Two, it was not always a single author. Many scholars believe that the Gospel of John, the letters of John, and the Revelation of John were all written by a community of scholars called the Johannine community. We like to think of one guy named John sitting down and writing it all out, but it is likely that it was the work of a community of scholars and believers.
Three, I think that we presume sometimes that when we open the Bible, it was written for us. That someone stuck it in a box until we were ready to read it. But obviously, it was written out of a certain context and TO a certain context. Just because Paul told the Corinthians to do something, that doesn’t mean that we ought to apply those words verbatim to our lives. If that were the case, women shouldn’t be wearing gold jewelry or braided hair, and all of us should have no problem eating food sacrificed to idols, something that I am sure concerns you on a daily basis. It takes some work to discern how to apply these words to our lives. They had a context from which they wrote, and thank context is different than ours.
Now, some folks have a hard time hearing words like this about the Bible. It’s like watching the sausage made, instead of just closing our eyes and taking a bite. For some, it is difficult to know that the origins of the Bible are not as simple as the golden platter from heaven, that it involved the work of individuals and processes and time and context. Hearing about all of this, they wonder if the Bible is trustworthy. They suspect that maybe the Bible is just a bunch of words from people that God had nothing to do with. Even worse, they wonder in the back of their minds in places that they cannot ever say in Sunday school, what if it is all made up?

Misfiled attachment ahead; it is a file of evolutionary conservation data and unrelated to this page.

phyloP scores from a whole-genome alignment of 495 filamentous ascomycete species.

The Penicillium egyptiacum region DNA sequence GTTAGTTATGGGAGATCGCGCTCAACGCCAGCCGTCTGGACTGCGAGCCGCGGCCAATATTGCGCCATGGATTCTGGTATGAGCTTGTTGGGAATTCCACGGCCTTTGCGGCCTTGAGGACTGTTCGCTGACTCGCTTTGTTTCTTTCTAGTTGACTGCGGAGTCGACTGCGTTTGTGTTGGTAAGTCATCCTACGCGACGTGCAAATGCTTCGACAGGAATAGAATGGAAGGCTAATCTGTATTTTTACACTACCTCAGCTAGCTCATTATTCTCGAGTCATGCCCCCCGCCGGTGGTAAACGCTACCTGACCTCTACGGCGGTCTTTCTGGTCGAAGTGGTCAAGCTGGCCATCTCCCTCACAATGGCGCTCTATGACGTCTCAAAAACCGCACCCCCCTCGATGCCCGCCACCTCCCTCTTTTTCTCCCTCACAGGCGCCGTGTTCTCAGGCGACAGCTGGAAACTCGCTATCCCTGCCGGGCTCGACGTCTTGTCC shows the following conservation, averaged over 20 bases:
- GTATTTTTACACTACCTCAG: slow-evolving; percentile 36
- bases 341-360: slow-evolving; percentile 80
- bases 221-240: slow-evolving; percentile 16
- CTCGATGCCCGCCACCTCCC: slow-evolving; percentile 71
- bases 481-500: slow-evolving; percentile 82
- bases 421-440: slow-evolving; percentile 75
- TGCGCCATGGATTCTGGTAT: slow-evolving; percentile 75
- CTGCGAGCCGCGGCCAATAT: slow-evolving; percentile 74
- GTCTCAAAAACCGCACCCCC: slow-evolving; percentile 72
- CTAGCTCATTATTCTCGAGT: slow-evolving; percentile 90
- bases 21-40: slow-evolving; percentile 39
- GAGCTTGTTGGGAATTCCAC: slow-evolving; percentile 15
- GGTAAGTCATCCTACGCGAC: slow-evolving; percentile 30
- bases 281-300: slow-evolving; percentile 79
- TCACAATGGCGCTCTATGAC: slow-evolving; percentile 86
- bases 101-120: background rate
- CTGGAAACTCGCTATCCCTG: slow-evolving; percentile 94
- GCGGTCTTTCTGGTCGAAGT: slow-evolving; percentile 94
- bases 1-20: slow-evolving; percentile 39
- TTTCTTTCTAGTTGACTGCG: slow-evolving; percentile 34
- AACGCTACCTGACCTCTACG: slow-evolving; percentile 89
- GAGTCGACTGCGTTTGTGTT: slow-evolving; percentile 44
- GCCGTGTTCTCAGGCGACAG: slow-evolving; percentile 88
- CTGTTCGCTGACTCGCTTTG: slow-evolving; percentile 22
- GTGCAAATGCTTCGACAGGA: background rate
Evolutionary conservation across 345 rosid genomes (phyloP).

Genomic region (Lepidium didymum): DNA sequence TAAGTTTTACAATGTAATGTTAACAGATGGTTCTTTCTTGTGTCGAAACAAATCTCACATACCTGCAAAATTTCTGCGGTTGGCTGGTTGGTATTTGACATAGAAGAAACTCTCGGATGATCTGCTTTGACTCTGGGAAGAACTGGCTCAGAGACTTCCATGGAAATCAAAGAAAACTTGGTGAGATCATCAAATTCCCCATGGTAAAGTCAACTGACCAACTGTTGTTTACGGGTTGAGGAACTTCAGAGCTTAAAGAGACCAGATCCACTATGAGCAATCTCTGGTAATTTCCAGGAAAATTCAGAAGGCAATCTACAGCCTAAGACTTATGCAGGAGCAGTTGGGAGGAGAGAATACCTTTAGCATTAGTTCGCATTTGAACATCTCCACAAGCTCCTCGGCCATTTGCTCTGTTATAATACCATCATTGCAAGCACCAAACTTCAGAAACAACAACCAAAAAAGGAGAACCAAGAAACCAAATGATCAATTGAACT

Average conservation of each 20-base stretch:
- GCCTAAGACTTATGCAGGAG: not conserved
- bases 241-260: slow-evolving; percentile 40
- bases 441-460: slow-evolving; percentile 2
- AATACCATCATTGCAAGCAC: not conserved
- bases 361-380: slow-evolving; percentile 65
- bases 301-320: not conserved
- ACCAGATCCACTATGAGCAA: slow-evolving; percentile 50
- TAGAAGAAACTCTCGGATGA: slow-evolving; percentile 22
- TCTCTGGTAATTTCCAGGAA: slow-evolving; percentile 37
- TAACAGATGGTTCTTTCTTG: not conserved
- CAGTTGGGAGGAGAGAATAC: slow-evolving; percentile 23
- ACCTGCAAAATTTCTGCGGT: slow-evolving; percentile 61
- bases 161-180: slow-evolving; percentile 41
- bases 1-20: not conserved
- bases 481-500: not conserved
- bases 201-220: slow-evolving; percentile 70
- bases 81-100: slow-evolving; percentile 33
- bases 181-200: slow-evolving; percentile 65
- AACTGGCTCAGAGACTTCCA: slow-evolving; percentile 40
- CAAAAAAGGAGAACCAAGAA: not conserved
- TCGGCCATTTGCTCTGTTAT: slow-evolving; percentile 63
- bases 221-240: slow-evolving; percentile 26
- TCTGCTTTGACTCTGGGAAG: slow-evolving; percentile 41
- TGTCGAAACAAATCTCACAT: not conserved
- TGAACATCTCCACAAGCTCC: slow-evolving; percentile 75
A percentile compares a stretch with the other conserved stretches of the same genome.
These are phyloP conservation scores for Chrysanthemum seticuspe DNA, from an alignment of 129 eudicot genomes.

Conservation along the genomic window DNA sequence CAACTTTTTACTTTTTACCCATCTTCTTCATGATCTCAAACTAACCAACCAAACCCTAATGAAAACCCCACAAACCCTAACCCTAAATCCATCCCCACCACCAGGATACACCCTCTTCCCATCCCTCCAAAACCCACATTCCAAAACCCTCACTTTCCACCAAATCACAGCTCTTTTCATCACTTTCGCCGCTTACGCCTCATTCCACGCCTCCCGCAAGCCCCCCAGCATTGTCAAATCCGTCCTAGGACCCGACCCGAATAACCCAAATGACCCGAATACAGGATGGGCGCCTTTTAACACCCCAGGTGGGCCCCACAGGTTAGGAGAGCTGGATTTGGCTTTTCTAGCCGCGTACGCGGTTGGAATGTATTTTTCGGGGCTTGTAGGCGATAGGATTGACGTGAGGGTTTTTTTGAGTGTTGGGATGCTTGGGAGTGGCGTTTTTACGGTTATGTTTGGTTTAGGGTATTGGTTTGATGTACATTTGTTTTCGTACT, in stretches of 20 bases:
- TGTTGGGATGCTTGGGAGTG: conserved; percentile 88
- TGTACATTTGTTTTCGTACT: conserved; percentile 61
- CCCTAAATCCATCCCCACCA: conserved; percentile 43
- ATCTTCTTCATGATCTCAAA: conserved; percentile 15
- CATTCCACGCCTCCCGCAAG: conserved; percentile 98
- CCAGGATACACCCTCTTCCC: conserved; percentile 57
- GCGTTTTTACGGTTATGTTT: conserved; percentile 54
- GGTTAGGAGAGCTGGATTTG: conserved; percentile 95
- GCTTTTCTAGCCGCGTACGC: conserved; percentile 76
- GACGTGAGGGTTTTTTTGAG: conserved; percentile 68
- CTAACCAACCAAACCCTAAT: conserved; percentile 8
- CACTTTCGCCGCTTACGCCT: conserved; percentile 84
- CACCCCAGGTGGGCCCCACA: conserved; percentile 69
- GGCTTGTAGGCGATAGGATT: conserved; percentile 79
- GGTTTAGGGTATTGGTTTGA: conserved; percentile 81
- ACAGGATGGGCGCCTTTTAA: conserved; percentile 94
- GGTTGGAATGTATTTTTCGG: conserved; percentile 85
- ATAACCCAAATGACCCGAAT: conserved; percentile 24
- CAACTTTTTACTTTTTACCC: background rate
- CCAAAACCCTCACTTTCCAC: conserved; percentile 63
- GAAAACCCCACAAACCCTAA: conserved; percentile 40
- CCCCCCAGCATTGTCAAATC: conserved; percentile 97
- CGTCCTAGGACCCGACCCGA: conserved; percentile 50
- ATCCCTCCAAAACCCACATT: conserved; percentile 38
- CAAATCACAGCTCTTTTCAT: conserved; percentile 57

Which brings me to…
Myth Number Three: The origins of the Bible are from a shadowy conspiracy!
Think of this one as the “Da Vinci Code myth.” A few years ago, Dan Brown’s book and the movie that was made after it got a lot of people upset. It was a book about a generations-long conspiracy by the church to hide the truth about Jesus and about his life and his family. Now, for the record, I think it is a great book and a decent movie and I enjoyed both. And, for the record, I don’t think any of it is true. That’s why they call it fiction. All the “facts” from the book aren’t historically accurate. They sound good, but they aren’t true and are provably fictional. But I think the Da Vinci Code was so popular because it touched on this concept of conspiracy. We seem to want to think that there is a shadowy story behind the story. We want to see the Bible as a creation of political maneuvering, hiding of the Truth, and covert conspiracy. But I don’t think so. I think exposing some of these myths about Scripture actually give us a greater sense of what God was doing, and IS doing.